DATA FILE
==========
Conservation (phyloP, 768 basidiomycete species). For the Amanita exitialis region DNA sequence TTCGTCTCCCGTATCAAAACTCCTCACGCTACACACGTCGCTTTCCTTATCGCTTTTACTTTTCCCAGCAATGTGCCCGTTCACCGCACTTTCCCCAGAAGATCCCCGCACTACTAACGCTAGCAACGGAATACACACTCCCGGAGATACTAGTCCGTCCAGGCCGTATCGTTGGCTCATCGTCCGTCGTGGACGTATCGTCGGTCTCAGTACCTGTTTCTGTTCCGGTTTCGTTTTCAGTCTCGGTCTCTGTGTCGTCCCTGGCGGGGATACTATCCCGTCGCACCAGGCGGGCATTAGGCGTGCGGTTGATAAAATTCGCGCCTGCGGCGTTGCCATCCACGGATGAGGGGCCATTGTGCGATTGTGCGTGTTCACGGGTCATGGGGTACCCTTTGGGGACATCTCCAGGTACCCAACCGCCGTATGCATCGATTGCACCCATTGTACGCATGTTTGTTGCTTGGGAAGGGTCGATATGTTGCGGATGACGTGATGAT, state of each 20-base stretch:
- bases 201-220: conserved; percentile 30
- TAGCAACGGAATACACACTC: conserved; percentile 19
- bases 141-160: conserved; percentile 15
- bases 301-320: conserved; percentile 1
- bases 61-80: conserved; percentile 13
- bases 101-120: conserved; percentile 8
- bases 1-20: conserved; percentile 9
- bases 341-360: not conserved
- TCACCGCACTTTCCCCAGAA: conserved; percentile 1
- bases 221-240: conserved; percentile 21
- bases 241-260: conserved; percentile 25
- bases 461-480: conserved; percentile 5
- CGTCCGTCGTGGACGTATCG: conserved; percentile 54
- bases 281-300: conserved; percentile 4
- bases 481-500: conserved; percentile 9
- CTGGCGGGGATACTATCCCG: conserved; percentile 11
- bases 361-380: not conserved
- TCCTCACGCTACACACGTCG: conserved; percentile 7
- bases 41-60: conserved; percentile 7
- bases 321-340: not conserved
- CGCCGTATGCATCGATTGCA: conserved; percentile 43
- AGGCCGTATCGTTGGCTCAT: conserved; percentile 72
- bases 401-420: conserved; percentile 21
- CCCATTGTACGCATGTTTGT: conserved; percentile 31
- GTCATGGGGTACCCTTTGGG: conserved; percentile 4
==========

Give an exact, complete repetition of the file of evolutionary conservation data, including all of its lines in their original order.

Conservation (phyloP, 768 basidiomycete species). For the Amanita exitialis region DNA sequence TTCGTCTCCCGTATCAAAACTCCTCACGCTACACACGTCGCTTTCCTTATCGCTTTTACTTTTCCCAGCAATGTGCCCGTTCACCGCACTTTCCCCAGAAGATCCCCGCACTACTAACGCTAGCAACGGAATACACACTCCCGGAGATACTAGTCCGTCCAGGCCGTATCGTTGGCTCATCGTCCGTCGTGGACGTATCGTCGGTCTCAGTACCTGTTTCTGTTCCGGTTTCGTTTTCAGTCTCGGTCTCTGTGTCGTCCCTGGCGGGGATACTATCCCGTCGCACCAGGCGGGCATTAGGCGTGCGGTTGATAAAATTCGCGCCTGCGGCGTTGCCATCCACGGATGAGGGGCCATTGTGCGATTGTGCGTGTTCACGGGTCATGGGGTACCCTTTGGGGACATCTCCAGGTACCCAACCGCCGTATGCATCGATTGCACCCATTGTACGCATGTTTGTTGCTTGGGAAGGGTCGATATGTTGCGGATGACGTGATGAT, state of each 20-base stretch:
- bases 201-220: conserved; percentile 30
- TAGCAACGGAATACACACTC: conserved; percentile 19
- bases 141-160: conserved; percentile 15
- bases 301-320: conserved; percentile 1
- bases 61-80: conserved; percentile 13
- bases 101-120: conserved; percentile 8
- bases 1-20: conserved; percentile 9
- bases 341-360: not conserved
- TCACCGCACTTTCCCCAGAA: conserved; percentile 1
- bases 221-240: conserved; percentile 21
- bases 241-260: conserved; percentile 25
- bases 461-480: conserved; percentile 5
- CGTCCGTCGTGGACGTATCG: conserved; percentile 54
- bases 281-300: conserved; percentile 4
- bases 481-500: conserved; percentile 9
- CTGGCGGGGATACTATCCCG: conserved; percentile 11
- bases 361-380: not conserved
- TCCTCACGCTACACACGTCG: conserved; percentile 7
- bases 41-60: conserved; percentile 7
- bases 321-340: not conserved
- CGCCGTATGCATCGATTGCA: conserved; percentile 43
- AGGCCGTATCGTTGGCTCAT: conserved; percentile 72
- bases 401-420: conserved; percentile 21
- CCCATTGTACGCATGTTTGT: conserved; percentile 31
- GTCATGGGGTACCCTTTGGG: conserved; percentile 4